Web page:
On closer inspection, there are also gentle notes of dried fruit, of apricots, apple slices and candied ginger, as well as lighter scents of white ixora and plumeria petals.
In the mouth: The strength on the nose carries through to the palate. The relatively high proof is quite apparent but – compared with the nosing scents – it is much more fortified here, with much more depth. The texture is immediately noticeable, very creamy and velvety but never cloying. It retains a nice little bite that cuts through the oiliness.
The notes reveal themselves in a gradual bloom. At first it is sweet like caramel sauce, with dollops of whipping cream, reminding me of an ice cream sundae. There are little bits of fruit here as well, but instead of orchard harvests, here I find more stone fruits, blackberries, raspberries and blueberries, the difference being a distinctive tartness.
There are light dustings of baking spices of cinnamon and nutmeg that coats the palate, giving it a slight zesty brightness, that contrasts against the otherwise repressed deeper woody notes, reminiscent of an old cupboard.
The finish is incredibly long yet somewhat singular in dimension, with a long drawn out woodiness and something of chai latte.
Sullivans Cove has generally brought a lot of oomph into their whiskies, scoring well in terms of the intensity of flavours, balance, and richness. What takes the cake for me has always been the sheer depth of flavour. This bottling is no different. With it, I felt I was led down a rabbit hole in what felt somewhat like a bottomless abyss of heavier honey, malt and fruit sugar flavours. It just seems to never end!
To me, that’s what makes Sullivans Cove great. I should caveat that the flavours aren’t complex; they are fairly straightforward, very tea-time/dessert-ish. But what has always caught me off guard is just how long each sip feels. Temporally each dram seems to carry on for more than a mile, which I believe comes down to the purity of the water giving it very clean, crisp flavours, and the unique maritime temperate climate which helps seal in lots of these richer flavours by sucking moisture out of the casks, leaving effectively a whisky concentrate. Of course that’s not a thing, but you get the idea. The bottling feels almost like a tightly wound spring that uncoils as you allow it to open up, unveiling well-bound flavours.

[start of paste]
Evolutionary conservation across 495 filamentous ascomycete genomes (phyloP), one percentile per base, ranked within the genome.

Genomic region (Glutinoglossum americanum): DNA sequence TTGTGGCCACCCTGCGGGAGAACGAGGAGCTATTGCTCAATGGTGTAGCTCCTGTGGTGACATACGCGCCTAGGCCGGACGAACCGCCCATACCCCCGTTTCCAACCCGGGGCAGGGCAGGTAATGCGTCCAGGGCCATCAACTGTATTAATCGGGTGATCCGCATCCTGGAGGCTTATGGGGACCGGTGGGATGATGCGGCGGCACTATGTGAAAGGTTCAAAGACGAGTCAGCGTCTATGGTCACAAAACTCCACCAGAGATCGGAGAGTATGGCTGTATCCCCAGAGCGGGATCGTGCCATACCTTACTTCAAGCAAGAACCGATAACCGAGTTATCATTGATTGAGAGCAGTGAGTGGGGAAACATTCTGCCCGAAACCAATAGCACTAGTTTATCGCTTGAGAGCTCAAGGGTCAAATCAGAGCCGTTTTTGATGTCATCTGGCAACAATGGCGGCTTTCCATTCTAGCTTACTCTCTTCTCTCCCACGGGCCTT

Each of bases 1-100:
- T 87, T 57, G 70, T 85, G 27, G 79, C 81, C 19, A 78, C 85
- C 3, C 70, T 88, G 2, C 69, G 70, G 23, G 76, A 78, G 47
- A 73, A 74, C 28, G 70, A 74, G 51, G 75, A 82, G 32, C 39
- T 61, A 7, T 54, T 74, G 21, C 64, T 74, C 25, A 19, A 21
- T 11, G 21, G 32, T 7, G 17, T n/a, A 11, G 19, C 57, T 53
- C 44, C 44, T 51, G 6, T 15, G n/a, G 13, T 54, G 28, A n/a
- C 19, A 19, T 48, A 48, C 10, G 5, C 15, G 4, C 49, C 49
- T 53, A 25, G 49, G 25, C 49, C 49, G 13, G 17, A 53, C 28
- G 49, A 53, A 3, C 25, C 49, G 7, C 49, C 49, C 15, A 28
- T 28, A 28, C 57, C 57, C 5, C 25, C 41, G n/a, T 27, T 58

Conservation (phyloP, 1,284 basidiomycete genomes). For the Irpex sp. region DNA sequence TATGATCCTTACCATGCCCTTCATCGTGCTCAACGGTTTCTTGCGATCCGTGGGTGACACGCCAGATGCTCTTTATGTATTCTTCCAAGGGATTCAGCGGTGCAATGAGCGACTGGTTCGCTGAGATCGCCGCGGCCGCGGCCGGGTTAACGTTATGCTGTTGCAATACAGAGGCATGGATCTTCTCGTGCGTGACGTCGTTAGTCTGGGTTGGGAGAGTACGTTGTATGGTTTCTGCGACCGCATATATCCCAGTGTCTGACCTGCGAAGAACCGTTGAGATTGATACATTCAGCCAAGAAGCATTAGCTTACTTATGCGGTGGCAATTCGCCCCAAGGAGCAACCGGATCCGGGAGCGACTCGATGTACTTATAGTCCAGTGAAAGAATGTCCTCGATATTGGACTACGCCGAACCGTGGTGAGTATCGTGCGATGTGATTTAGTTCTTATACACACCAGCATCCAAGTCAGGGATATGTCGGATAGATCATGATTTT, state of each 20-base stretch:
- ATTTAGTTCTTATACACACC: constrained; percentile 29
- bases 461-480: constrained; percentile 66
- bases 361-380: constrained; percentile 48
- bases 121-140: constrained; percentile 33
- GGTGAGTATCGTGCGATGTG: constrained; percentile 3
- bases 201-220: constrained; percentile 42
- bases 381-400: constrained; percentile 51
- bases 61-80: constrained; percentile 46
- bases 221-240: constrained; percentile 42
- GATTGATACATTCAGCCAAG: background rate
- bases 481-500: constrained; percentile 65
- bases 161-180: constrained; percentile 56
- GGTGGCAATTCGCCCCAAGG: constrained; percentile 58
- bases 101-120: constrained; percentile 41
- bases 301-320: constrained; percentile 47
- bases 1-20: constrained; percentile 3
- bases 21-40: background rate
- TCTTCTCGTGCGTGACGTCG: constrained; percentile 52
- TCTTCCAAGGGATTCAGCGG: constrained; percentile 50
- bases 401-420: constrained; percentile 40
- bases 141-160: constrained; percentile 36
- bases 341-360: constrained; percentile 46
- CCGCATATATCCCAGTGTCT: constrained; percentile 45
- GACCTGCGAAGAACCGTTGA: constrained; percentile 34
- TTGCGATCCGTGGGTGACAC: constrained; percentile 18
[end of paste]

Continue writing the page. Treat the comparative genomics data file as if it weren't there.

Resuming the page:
There’s also a great mouthfeel to it, great viscosity and an almost chewy texture that reminds one of wine gums. I enjoyed this. Which gets me thinking, there are many attributes that could make a whisky “great:” complexity, balance, unique profiles… the list goes on. With this bottling, what elevates it to that level is the depth of each flavonoid. Or, to put it more simply: simple things done well.
Simple, straightforward tea-time flavours, but done superbly well. The depth and intensity simply takes the cake and elevates it to what makes the Tasmanian distillery special. I would have rated this a 7/10 if not for the slightly steeper price tag.
While Sullivans Cove has certainly made a name for itself, this winning card seems to have become more broadly a trait of whiskies from Down Under. Sipping on various (and some newer) Aussie whiskies, I’d postulate that Sullivans Cove has become a victim of its own success, as more distilleries begin to demonstrate the same finesse as the early-mover. Yet I’d hardly bet against the Tassie distillery to continue evolving and finding new heights. It’s certainly going to be an interesting decade ahead for Australian whiskies; you’d be remiss to blink and miss it altogether.